People become so accustomed to the “quote-and-go” approach: as soon as they hear a number that is within their budget, they’re sold. By focusing in on details that are important to your company, you will end up with a better product and better return on investment in the future.

Before beginning your search for an outsourcer, come up with a list of criteria that would fit your “perfect manufacturing outsourcer”, including:

  • Short and long term goals
  • Budget
  • Timeframe

Don’t become blindsided by flashy deals or an unrealistic turn over rate. Creating a quality product will be worth the time that you put into finding the best outsourcer, and you’ll be happier with the results.

In Conclusion…

Finding an outsourcer can be tough, but if you avoid these common mistakes, you’ll be on the track to a better outsourcer and a better product.

5 Best Materials to Use for Heavy Machinery Equipment Parts

Three Machining Parts

With such a vast selection of materials to choose from, it’s important that you select one that is right for your heavy machining equipment part. Each material has a list of pros and cons that come along with them, ranging from price to strength and durability. So, how do you know which material is right for your part? Learn more about the most widely-used materials below.

1. Carbon Alloys

Carbon alloys are beneficial to use when creating machinery parts due to its corrosion resistance and extreme temperature stability. The carbon content in our alloys is below 5% by weight, meaning the steel can achieve a greater weldability and formability but still maintain the strength of steel. Carbon alloys are commonly used for parts that require corrosion resistance, strength and wear resistant properties.

2. Aluminum

On the other hand, aluminum can be used for parts that don’t require much strength. Due to the lack of density in aluminum, the energy output for machining is fairly low compared to machining other materials. If your machine has weight restrictions, using aluminum parts may prove to be beneficial due to its low density and light weight. Aluminum also has excellent corrosion resistance, and is easy to work with heavy machinery due to its thermal and electrical conductivity. Because of its lightweight and general availability, aluminum is fairly inexpensive compared to other metals.

3. Brass

Along with having great strength and being resistant to corrosion, brass is often used for heavy machinery that is visible to others due to its favorable appearance and color. Brass is also very resistant to rust, making it a favorable material for machines that will be operating near water or in high humidity atmospheres. Brass is known as being extremely malleable, so it can be easily transformed into any part that you may need. Although regularly more expensive than other materials, it may be easier to work with depending on the part you need for your heavy machining product.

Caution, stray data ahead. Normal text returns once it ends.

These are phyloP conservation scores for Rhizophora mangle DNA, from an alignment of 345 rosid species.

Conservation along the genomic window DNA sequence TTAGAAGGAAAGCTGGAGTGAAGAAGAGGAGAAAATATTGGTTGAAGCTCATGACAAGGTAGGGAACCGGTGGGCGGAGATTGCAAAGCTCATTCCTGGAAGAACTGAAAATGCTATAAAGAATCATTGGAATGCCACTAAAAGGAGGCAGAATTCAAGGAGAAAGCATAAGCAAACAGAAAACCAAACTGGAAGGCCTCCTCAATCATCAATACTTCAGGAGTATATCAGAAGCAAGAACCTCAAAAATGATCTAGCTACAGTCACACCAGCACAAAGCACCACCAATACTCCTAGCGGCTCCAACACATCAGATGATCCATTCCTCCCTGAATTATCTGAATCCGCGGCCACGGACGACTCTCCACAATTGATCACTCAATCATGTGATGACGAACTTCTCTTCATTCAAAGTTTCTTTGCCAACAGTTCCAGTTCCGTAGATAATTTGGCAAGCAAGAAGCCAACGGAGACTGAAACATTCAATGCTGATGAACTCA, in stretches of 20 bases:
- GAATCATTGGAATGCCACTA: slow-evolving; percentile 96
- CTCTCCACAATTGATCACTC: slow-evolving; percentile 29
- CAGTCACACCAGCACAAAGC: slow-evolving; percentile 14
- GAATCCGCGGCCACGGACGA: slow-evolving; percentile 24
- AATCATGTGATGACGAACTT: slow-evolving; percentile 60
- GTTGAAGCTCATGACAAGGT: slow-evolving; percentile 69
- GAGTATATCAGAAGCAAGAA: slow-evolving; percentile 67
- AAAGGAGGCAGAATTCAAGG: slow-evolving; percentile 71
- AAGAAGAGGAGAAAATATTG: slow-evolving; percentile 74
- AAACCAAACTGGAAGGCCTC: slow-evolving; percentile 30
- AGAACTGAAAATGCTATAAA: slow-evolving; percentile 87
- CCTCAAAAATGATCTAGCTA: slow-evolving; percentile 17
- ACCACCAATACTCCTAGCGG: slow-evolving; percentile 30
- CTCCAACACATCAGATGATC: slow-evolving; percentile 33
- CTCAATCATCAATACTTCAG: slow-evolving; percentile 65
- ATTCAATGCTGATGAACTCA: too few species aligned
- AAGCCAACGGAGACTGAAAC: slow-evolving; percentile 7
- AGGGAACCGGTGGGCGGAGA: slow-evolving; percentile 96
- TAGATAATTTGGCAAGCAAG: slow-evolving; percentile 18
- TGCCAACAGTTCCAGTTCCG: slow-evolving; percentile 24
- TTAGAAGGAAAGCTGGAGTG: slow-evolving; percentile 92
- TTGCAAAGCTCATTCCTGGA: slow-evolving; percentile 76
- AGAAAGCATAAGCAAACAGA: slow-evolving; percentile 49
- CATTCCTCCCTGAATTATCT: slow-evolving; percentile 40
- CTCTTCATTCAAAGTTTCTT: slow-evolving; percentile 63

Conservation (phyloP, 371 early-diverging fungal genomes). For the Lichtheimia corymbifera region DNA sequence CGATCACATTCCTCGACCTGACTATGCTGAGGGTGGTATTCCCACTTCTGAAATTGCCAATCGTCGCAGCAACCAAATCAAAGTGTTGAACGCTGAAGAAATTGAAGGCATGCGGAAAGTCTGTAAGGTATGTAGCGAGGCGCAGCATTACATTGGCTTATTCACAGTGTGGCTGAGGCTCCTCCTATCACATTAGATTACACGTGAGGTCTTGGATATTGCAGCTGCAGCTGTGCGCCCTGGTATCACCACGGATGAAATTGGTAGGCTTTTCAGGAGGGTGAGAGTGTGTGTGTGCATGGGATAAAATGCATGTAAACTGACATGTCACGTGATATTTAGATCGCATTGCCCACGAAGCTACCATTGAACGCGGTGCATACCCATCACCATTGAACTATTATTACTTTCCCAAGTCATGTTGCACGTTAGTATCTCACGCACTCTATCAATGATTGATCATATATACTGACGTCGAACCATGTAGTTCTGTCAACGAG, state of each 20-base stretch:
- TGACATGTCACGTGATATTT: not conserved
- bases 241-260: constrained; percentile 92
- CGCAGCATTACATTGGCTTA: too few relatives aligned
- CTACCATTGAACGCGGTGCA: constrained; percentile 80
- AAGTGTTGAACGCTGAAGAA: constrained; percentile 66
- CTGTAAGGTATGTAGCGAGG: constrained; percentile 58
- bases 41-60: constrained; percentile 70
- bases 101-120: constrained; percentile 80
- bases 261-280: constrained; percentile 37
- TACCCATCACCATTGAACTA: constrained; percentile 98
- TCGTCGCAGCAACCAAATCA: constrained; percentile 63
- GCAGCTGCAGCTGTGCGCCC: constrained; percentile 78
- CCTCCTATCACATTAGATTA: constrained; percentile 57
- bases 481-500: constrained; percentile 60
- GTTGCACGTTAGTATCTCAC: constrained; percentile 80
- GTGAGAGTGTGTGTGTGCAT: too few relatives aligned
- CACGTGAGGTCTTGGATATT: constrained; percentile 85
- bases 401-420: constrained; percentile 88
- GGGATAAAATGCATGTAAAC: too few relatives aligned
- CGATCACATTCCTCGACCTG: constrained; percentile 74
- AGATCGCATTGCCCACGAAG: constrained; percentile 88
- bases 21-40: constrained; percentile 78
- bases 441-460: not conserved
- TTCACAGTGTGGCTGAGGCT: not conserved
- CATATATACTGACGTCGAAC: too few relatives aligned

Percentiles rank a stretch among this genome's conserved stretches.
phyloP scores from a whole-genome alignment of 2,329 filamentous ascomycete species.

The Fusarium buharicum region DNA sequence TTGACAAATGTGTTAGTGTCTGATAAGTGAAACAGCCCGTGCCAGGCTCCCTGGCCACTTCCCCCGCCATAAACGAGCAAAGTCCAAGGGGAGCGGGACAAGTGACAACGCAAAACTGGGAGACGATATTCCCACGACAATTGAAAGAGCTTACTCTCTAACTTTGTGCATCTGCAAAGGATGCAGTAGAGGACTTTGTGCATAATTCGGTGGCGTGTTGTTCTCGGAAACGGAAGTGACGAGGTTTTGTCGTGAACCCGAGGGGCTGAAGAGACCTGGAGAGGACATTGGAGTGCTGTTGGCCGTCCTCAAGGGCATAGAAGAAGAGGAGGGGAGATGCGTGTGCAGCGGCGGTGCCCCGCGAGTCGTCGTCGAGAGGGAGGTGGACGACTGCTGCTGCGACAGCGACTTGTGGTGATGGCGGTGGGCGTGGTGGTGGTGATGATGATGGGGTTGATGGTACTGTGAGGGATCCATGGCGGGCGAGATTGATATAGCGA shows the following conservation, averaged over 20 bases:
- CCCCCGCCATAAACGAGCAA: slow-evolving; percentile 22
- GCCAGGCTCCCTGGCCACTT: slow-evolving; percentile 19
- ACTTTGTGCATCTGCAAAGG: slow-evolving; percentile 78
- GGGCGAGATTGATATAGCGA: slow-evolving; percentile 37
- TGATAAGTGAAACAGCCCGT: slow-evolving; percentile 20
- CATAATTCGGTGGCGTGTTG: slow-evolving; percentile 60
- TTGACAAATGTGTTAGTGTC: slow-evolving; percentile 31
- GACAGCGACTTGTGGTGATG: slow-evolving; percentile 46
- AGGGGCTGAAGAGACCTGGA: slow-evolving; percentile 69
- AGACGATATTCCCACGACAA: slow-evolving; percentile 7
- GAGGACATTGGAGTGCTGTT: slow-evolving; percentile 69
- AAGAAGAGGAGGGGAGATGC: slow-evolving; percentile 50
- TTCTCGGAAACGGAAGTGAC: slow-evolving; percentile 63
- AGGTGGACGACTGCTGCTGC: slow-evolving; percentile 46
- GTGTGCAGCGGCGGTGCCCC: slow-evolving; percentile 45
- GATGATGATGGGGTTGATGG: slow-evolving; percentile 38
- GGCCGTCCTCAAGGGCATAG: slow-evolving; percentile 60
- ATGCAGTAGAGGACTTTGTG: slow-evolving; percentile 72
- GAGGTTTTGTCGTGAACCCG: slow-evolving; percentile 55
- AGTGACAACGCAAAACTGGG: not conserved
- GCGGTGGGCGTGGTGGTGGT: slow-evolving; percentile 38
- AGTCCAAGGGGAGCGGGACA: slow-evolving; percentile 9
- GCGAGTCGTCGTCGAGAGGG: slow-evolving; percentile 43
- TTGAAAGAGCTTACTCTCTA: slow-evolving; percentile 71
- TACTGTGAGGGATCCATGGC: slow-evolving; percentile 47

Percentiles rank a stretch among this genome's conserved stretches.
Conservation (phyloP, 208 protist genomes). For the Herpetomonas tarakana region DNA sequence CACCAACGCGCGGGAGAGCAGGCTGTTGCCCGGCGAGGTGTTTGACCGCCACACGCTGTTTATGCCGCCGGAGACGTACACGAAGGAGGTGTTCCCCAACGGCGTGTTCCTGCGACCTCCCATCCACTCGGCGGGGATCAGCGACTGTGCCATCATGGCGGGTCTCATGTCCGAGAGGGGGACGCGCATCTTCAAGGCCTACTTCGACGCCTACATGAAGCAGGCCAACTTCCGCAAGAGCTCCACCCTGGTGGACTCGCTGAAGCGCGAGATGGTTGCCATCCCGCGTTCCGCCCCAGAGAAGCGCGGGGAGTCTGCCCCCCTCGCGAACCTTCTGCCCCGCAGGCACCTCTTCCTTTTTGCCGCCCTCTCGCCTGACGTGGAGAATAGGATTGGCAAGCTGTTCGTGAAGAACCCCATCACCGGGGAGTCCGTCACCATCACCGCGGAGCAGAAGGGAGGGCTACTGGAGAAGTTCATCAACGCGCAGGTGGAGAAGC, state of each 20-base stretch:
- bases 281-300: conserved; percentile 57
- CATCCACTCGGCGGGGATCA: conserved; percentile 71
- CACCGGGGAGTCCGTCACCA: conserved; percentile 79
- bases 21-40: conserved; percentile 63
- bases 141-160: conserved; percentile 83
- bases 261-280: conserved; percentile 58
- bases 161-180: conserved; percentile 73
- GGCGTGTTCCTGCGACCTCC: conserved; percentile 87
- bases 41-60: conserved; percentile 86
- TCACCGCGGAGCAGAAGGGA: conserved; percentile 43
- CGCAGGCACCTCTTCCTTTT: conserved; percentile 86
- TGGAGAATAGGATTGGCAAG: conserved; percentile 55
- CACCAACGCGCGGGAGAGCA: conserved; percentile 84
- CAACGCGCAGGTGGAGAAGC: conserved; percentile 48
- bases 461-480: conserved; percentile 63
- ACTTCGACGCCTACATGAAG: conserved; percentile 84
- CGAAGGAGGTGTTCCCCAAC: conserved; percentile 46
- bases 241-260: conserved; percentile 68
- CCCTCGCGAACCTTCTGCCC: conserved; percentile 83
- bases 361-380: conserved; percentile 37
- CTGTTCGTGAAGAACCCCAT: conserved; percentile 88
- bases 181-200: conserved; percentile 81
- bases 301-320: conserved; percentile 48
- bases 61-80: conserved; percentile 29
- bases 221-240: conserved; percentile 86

4. Stainless Steel

One of the most widely used metals for machining purposes today is stainless steel. Although it’s very popular, it may be hard to machine due to its intense strength and hardness. However, because of its hardness, it is a great material for heavy machinery that will be used outdoors, as it has a low corrosive property as well. Stainless steel also has a high resistance to heat, allowing it to retain strength at high temperatures.

5. Plastics

Plastic can be used for a variety of different purposes, including creating parts for heavy machinery. Although plastic isn’t very heat resistant due to its low melting temperature, its light weight and high versatility makes it an easy-to-use material for majority of machine parts. Because plastic is generally lower is strength, it would be beneficial to use it for a machine that requires light weight material.

CNC Turned Products vs. Screw Machine Products

CNC Turning Verses Screw Machine

When the screw machine product was created 100 years ago, it’s original purpose was to make screws for a variety of different products. However, while the name has remained the same, the technology behind a screw machine product has evolved throughout the years to meet the needs of modern turned components. CNC (or computer numerical control) turned products is the automation of machine tools that operate via computer-programmed commands, as opposed to mechanically automated machines such as a screw machine. So, what are the benefits of each?

Screw Machine Products